Rotenone based piscicides

Rotenone has been used worldwide by government agencies to manage and eradicate invasive fish species, and parasites of fish. It is an effective management tool specifically because it is highly toxic to fish, and significantly less so to other terrestrial and aquatic organisms. Our studies indicate that when used appropriately non-target species exposure and impact is negligible and recovery is rapid. It is non-persistent, degrading rapidly, enabling re-establishment of native fish and restoration of fisheries.

A virtual team approach

Application of piscicides is a highly specialised operation, requiring skilled operatives, and specialist equipment. We have created a specialist National Non-native Fish Management Team from across our 14 areas, working on a virtual basis, the team can deploy quickly anywhere in the country to deliver programmed and rapid response eradication operations. This model has proved to be a very successful approach to delivering high impact, specialist operations.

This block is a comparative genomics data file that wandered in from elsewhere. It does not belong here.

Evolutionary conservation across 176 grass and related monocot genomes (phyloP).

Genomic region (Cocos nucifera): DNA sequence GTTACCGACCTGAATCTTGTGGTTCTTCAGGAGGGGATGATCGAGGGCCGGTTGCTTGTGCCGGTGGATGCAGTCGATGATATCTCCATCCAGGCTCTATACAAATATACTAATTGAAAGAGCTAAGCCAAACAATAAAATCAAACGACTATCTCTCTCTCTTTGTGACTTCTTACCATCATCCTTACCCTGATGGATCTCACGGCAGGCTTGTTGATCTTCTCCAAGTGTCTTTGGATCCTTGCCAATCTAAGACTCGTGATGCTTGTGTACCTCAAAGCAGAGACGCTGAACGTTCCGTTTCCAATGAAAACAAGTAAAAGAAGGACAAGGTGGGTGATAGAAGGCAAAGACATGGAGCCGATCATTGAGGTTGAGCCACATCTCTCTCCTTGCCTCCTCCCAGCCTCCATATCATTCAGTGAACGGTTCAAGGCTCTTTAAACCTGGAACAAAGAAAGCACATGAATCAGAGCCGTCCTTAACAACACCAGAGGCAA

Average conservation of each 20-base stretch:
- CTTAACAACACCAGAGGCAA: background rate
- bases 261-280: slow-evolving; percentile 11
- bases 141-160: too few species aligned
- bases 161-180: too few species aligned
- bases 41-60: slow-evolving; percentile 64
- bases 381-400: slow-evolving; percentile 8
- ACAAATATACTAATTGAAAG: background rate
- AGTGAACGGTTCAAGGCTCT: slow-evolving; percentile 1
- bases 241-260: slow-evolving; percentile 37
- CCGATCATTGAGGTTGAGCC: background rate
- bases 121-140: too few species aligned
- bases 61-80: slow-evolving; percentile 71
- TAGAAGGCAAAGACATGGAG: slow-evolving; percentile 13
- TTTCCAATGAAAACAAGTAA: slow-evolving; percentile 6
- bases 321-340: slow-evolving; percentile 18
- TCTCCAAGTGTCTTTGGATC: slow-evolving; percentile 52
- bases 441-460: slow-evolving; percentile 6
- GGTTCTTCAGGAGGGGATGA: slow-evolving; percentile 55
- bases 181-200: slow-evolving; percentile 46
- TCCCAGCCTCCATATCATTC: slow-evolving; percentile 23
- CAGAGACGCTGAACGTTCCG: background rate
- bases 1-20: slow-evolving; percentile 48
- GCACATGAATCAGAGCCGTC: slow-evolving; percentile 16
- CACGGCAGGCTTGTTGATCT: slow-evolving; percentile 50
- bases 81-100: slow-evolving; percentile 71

Methods and equipment

Before starting our operations, we remove and hold as many of the native fish as possible, putting them through a 4 stage inspection and quarantine to ensure no non-native fish go with them.  Only then do we use a range of application methods including backpack spraying, bank and boat based jet systems for stillwaters,  drip stations for streams and rivers; and are capable of tackling large scale, challenging sites from small ponds through to 80 acre multi-lake fishing complexes, wetlands, fish farms and stream systems.  The rescued native fish are returned to the treated water as soon as it’s safe to do so.

Close up of one Topmouth Gudgeon in the hand
Topmouth Gudgeon


The non-native invasive species management team has successfully treated over 25 known populations of topmouth gudgeon. The team has developed improved detection and control techniques and has built up a fantastic knowledge base. This base has assisted area teams in promoting healthy fisheries through pertinent bio-security advice and fishery management techniques.

The future